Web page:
The pet care industry is undergoing a wave of research and innovation, and there are a number of companies – both large and small – poised to benefit from both the proliferation of pet ownership and advances in the ways we care for our pets. Since 2020, at least six companies that focus on pet care have gone public and are included in the FactSet Pet Care Index. Some of these newer additions include Rover, an online marketplace that offers both pet sitting and dog walking services, and BARK, which aims to support the lifelong relationships their customers build with their dogs and offers a subscription-based BarkBox. In addition to these newer entrants to the FactSet Pet Care Index, some of the more established firms include those researching and developing new products to keep our pets healthy. Veterinary pharmaceuticals and veterinary diagnostic companies make up 24% and 13% of the index, respectively. Altogether, those businesses that focus on pet health care represent 58% of the Index. An important consideration given that health care can be the largest expense for pet parents and that the four-legged friends adopted during the recent pandemic “puppy boom” may require additional spending on health care as they grow older.
How Investors Can Access the Pet Care Industry
PAWZ is the first ETF that allows investors to capitalize on people’s passions for their pets. PAWZ gives investors the opportunity to gain broad exposure to public companies in the global pet care industry – companies that stand to potentially benefit from the proliferation of pet ownership and the emerging trends affecting how we care for our pets. PAWZ tracks the FactSet Pet Care Index.
2 APPA, “COVID-19 Pulse Study: Pet Ownership During the Pandemic”, Volume 5, January 2022
3 Source: Morgan Stanley report, “Welcome to the Petriarchy,” March 2021
4 LendingTree Survey, September 2021
5 American Veterinary Medical Association, “Are We in a Veterinary Workforce Crisis?” September 2021
6 Allocation to pet health care as of 12/31/2021
As of 12/31/2021, PAWZ included allocations of 1.24% to Rover Group Inc, 10.14% to Zoetis, Inc. 0.45% to BARK., 5.84% to Trupanion, 10.42% to IDEXX Laboratories Inc. and 4.57% to Merck & Co. Holdings are subject to change.
This is not intended to be investment advice. There is no guarantee forecasts will be met. Indexes are unmanaged and one cannot invest in an index.
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Shares of any ETF are generally bought and sold at market price (not NAV) and are not individually redeemed from the fund. Your brokerage commissions will reduce returns.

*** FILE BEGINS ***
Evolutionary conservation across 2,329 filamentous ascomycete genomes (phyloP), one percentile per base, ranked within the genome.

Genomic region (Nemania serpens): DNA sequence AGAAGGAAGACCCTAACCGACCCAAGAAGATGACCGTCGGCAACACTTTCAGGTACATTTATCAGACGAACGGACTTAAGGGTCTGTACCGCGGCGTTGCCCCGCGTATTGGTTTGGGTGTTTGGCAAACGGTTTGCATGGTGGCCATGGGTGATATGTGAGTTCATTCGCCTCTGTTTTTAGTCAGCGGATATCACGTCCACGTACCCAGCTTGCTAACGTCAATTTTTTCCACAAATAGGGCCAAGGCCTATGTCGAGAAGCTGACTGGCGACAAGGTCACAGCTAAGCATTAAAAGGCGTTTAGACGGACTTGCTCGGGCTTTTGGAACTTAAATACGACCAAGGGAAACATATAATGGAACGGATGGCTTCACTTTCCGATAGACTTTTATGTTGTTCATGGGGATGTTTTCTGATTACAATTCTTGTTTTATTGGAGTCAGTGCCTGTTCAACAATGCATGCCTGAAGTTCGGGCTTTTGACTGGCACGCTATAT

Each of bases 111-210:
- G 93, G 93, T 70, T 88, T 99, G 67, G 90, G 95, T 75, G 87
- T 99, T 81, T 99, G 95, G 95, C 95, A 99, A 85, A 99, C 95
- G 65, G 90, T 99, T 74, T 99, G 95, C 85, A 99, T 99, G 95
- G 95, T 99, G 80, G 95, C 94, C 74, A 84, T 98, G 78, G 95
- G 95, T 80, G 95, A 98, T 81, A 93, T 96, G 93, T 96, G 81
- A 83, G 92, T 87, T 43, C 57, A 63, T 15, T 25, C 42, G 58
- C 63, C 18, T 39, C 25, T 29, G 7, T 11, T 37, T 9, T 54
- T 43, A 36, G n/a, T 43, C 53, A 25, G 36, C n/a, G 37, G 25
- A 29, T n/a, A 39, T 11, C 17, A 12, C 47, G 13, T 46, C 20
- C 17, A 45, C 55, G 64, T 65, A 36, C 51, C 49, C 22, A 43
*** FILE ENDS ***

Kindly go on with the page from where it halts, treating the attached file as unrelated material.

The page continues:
Any forward-looking statements herein are based on expectations of ProShare Advisors LLC at this time. ProShare Advisors LLC undertakes no duty to update or revise any forward-looking statements, whether as a result of new information, future events or otherwise.
Investing is currently subject to additional risks and uncertainties related to COVID-19, including general economic, market and business conditions; changes in laws or regulations or other actions made by governmental authorities or regulatory bodies; and world economic and political developments.
Investing involves risk, including the possible loss of principal. This ProShares ETF is subject to certain risks, including the risk that the fund may not track the performance of the index and that the fund’s market price may fluctuate, which may decrease performance. Please see their summary and full prospectuses for a more complete description of risks.
The fund is subject to the risks faced by companies in the pet care industry. Although the pet care industry has historically seen steady growth and has been resilient to economic downturns, these trends may not continue or may reverse. This fund is non-diversified and concentrates its investments in certain sectors. Non-diversified and narrowly focused investments typically exhibit higher volatility.
Investments in smaller companies typically exhibit higher volatility. Small- and mid-cap companies may have limited product lines or resources, may be dependent upon a particular market niche and may have greater fluctuations in price than the stocks of larger companies. Small- and mid-cap companies may lack the financial and personnel resources to handle economic or industry-wide setbacks and, as a result, such setbacks could have a greater effect on small- and mid-cap security prices.